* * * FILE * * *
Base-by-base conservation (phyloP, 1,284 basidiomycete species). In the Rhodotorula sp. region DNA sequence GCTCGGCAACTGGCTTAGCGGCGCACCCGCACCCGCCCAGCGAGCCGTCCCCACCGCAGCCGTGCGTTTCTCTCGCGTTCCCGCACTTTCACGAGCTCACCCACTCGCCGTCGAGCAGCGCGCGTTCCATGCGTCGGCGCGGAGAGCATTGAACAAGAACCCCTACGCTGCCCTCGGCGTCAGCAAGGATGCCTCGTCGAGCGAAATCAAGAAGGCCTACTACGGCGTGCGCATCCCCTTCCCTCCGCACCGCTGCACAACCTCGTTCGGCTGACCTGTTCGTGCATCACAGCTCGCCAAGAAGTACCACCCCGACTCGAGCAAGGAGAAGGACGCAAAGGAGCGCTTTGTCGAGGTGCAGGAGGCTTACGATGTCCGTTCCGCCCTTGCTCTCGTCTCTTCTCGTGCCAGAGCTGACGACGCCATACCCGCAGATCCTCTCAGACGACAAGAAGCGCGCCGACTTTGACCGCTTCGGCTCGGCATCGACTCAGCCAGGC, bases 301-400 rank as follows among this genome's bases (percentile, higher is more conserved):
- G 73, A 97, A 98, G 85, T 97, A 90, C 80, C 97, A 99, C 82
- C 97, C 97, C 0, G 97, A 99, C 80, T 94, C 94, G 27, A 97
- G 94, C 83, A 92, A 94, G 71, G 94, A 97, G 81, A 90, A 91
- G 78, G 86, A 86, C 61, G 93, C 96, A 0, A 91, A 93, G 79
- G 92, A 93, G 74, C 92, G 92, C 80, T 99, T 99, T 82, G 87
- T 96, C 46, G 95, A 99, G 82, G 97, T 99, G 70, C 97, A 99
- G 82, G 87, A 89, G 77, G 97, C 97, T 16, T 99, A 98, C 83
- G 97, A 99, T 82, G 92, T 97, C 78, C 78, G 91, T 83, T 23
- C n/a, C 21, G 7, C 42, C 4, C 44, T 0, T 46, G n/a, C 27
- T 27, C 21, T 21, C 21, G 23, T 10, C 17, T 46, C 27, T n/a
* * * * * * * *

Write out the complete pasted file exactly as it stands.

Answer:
Base-by-base conservation (phyloP, 1,284 basidiomycete species). In the Rhodotorula sp. region DNA sequence GCTCGGCAACTGGCTTAGCGGCGCACCCGCACCCGCCCAGCGAGCCGTCCCCACCGCAGCCGTGCGTTTCTCTCGCGTTCCCGCACTTTCACGAGCTCACCCACTCGCCGTCGAGCAGCGCGCGTTCCATGCGTCGGCGCGGAGAGCATTGAACAAGAACCCCTACGCTGCCCTCGGCGTCAGCAAGGATGCCTCGTCGAGCGAAATCAAGAAGGCCTACTACGGCGTGCGCATCCCCTTCCCTCCGCACCGCTGCACAACCTCGTTCGGCTGACCTGTTCGTGCATCACAGCTCGCCAAGAAGTACCACCCCGACTCGAGCAAGGAGAAGGACGCAAAGGAGCGCTTTGTCGAGGTGCAGGAGGCTTACGATGTCCGTTCCGCCCTTGCTCTCGTCTCTTCTCGTGCCAGAGCTGACGACGCCATACCCGCAGATCCTCTCAGACGACAAGAAGCGCGCCGACTTTGACCGCTTCGGCTCGGCATCGACTCAGCCAGGC, bases 301-400 rank as follows among this genome's bases (percentile, higher is more conserved):
- G 73, A 97, A 98, G 85, T 97, A 90, C 80, C 97, A 99, C 82
- C 97, C 97, C 0, G 97, A 99, C 80, T 94, C 94, G 27, A 97
- G 94, C 83, A 92, A 94, G 71, G 94, A 97, G 81, A 90, A 91
- G 78, G 86, A 86, C 61, G 93, C 96, A 0, A 91, A 93, G 79
- G 92, A 93, G 74, C 92, G 92, C 80, T 99, T 99, T 82, G 87
- T 96, C 46, G 95, A 99, G 82, G 97, T 99, G 70, C 97, A 99
- G 82, G 87, A 89, G 77, G 97, C 97, T 16, T 99, A 98, C 83
- G 97, A 99, T 82, G 92, T 97, C 78, C 78, G 91, T 83, T 23
- C n/a, C 21, G 7, C 42, C 4, C 44, T 0, T 46, G n/a, C 27
- T 27, C 21, T 21, C 21, G 23, T 10, C 17, T 46, C 27, T n/a